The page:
With the move to the UK, I am looking for work. Having been employed in both industry and academia over the last 34+ years, I am now more focused on being able to achieve specific goals rather than trying to develop a career. As a result I have some specific things that I would like to achieve. In times of recession, beggars can't be choosers but I figure that as I am looking forward to what I want to do beyond the next ten years of employment rather than simply picking up skills or ticking off performance counts.
So here are some of the things that I am looking at as I look for work. I would like to be able to:
- continue to pursue my computer science education research (see my thesis)
- continuing to explore practitioner conceptions, and
- applying what is discovered in planning and assessing teaching
- apply the scholarship of learning and teaching through the use of
- variation theory in planning, teaching, and assessing learning
- action research cycles, and
- space of learning analysis with respect to what is taught
- apply these concepts through the development of game / scenario-based learning environments
- research the space of learning in games
There are specific contexts in which I would like to pursue this research. These are in
- cooperative rather than competitive environment,
- an environment that fosters encouragement
I am keen to apply these in specific areas. The first is to continue with my work in computer science and with software development practitioners and learners. In this context, I would like to take my thesis research on to explore issues such as
- the relationship between the perceptions of a practitioner and the resulting code structures that they produce, and
- the implications of different perceptions on language usage and system architecture.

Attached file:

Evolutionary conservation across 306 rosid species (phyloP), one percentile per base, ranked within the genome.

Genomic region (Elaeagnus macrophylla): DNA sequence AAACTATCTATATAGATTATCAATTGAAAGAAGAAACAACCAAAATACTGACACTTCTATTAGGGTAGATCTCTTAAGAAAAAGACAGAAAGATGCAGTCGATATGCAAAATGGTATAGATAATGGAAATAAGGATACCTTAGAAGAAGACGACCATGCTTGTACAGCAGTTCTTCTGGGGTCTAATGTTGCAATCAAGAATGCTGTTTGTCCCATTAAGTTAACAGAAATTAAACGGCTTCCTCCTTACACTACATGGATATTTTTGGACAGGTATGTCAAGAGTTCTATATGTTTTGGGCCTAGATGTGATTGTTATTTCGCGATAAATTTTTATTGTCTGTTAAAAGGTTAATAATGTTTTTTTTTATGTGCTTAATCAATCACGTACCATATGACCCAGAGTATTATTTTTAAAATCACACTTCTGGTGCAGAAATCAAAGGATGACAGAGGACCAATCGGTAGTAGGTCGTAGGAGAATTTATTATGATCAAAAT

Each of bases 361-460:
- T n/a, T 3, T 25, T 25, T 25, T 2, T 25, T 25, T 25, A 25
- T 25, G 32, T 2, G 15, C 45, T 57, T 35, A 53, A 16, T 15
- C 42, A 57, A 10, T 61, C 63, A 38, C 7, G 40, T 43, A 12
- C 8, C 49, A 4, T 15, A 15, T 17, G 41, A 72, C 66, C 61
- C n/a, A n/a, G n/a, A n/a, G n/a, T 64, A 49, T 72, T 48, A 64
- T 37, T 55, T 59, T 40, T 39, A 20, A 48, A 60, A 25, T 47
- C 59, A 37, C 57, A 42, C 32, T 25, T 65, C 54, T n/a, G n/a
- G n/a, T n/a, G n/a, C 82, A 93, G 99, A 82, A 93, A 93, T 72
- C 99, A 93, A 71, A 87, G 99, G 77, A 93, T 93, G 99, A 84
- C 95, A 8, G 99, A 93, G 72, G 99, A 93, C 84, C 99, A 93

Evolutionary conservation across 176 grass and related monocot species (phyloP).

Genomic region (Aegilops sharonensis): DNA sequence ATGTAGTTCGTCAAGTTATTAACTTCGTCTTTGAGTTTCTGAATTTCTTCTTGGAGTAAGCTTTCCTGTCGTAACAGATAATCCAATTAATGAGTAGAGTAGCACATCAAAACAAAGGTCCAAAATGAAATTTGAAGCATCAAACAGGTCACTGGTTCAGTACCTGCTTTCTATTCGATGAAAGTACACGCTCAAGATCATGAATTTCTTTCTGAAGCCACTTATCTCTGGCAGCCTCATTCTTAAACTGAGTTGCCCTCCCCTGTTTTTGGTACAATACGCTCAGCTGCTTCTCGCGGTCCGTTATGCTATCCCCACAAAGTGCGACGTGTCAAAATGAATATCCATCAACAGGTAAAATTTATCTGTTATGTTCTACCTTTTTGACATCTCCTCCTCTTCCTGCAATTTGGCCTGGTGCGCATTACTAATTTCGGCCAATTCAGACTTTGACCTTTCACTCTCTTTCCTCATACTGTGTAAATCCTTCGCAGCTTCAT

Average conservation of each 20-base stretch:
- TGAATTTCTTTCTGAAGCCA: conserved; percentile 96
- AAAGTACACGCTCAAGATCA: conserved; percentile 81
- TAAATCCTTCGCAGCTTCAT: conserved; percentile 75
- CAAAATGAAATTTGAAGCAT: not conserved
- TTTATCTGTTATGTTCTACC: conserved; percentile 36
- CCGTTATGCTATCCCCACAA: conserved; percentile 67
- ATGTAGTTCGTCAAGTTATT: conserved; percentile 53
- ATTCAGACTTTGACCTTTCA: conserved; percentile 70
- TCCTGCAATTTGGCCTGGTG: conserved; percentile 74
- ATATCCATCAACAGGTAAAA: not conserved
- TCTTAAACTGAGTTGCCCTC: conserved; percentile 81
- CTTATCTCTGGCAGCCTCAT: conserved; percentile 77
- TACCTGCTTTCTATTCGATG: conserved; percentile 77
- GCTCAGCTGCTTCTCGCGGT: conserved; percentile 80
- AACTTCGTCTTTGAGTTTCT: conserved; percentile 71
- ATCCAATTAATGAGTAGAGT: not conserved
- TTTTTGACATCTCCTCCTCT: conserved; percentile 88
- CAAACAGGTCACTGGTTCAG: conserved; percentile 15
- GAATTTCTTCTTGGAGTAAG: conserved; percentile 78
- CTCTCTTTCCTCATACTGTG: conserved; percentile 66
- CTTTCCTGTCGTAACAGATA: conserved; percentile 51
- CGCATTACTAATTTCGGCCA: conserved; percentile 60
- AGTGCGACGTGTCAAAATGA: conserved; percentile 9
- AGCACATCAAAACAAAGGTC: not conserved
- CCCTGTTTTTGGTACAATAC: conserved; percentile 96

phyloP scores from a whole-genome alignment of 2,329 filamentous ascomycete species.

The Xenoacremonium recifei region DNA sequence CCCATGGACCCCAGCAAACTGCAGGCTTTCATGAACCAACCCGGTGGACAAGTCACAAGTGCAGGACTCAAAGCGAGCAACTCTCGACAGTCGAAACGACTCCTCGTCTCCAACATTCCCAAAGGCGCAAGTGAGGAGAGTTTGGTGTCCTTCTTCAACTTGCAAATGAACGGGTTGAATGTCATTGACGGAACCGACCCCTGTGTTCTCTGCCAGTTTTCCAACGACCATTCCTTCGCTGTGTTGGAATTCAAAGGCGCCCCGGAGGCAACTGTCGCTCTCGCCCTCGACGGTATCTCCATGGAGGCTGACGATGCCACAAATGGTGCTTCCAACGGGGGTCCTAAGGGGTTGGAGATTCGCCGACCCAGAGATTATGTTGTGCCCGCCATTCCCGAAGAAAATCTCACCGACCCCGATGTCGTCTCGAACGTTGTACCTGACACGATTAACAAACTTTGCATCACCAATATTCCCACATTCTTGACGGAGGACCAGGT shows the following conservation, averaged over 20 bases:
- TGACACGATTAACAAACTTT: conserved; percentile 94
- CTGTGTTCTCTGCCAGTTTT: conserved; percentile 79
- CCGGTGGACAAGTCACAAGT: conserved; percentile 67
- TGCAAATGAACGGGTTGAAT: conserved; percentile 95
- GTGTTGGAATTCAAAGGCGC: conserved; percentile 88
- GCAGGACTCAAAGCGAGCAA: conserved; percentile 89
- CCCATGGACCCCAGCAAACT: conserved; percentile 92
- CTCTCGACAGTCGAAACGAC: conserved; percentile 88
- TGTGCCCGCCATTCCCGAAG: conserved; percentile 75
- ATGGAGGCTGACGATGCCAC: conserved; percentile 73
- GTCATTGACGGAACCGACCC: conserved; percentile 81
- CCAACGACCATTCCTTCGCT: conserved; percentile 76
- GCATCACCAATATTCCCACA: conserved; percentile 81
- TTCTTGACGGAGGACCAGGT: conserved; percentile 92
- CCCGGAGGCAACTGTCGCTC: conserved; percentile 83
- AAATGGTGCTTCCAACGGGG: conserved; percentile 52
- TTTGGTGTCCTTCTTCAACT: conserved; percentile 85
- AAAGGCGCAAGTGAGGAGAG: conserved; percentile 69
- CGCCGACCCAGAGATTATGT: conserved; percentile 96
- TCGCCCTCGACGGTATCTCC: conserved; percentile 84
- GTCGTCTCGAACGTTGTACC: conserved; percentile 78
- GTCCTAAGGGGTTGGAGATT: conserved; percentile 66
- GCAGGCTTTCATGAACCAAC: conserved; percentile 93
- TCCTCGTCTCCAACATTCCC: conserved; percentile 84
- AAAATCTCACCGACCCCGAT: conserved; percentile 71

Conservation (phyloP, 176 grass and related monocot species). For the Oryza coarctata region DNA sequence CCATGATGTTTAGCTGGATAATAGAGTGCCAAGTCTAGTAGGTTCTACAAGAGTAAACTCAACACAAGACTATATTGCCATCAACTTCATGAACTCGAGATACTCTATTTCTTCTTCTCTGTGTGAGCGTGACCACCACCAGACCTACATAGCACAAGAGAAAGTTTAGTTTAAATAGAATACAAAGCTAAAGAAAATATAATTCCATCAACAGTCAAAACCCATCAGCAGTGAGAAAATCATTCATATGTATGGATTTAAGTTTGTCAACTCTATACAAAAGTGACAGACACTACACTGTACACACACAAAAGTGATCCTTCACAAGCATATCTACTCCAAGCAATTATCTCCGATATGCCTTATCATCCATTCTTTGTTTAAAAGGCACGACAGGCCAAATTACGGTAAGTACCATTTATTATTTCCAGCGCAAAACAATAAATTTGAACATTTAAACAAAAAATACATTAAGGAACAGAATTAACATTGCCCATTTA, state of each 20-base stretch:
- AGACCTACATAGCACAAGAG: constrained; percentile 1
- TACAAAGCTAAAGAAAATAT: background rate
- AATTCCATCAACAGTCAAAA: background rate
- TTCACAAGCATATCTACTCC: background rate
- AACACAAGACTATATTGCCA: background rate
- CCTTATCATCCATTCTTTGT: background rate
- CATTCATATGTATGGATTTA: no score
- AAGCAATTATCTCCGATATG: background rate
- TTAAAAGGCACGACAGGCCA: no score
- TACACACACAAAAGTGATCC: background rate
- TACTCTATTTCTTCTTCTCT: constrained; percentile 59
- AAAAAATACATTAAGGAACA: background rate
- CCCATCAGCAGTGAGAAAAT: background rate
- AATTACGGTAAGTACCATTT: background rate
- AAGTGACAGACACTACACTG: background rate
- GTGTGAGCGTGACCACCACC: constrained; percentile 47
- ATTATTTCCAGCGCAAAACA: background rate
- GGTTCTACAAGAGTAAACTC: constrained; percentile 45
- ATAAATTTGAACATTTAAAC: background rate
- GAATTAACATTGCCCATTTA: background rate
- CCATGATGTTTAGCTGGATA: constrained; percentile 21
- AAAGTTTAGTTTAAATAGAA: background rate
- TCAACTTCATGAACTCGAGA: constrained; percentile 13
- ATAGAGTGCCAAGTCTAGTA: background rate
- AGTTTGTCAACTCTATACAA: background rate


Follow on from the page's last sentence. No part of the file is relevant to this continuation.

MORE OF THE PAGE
I am also interested in other areas of training such as training commissaires for cycling.
Despite the best efforts of management and some of my colleagues, I am not convinced that the performance measures used for research and teaching actually assess quality nor foster quality of performance.
Assessment of teaching has to relate to changes in the learner. Having the learners rate their lecturers isn't ensuring quality of learning. There is a saying “no pain, no gain.” In learning, often more can be learnt from failure than success. If as a teacher my performance is assessed based on learner feedback then failing a student is the last thing I want to do. It is like the assessment of education technology based on whether the learners liked it. They might have liked using it but did they learn what they were supposed to learn? Assessment of teaching or any learning environment has to relate to the learning that is occurring. Of course, we don;t want to offend the learners or cause them to drop out but for some it is going to have to get very uncomfortable before they will really begin to learn.
Likewise a measure of research performance based on research papers presented at a select group of conferences doesn't ensure quality research. Some areas of research are completely ignored by the ranking system or are seen as a dumping ground for experience papers. Unfortunately, computer science education or computing education research is these areas. The other issue that I have with the output count mentality is that it encourages lots of short term projects designed to produce rapid outputs or for researchers to use an onion skin approach to publishing. Some research takes time to complete with meaningful results. One that I am involved in has been running for at least five years. It took over a year before we managed to publish anything but no we have a steady flow of papers. For my thesis work, there has been very few papers so far partly because it has been rejected because reviewers wanted tips and techniques for teaching rather than genuine education research but that is another story.
As a consequence I am not interested in a job that has an emphasis on counting research outputs. I would much prefer to see my research being put to practical use improving learning and addressing areas of conflict.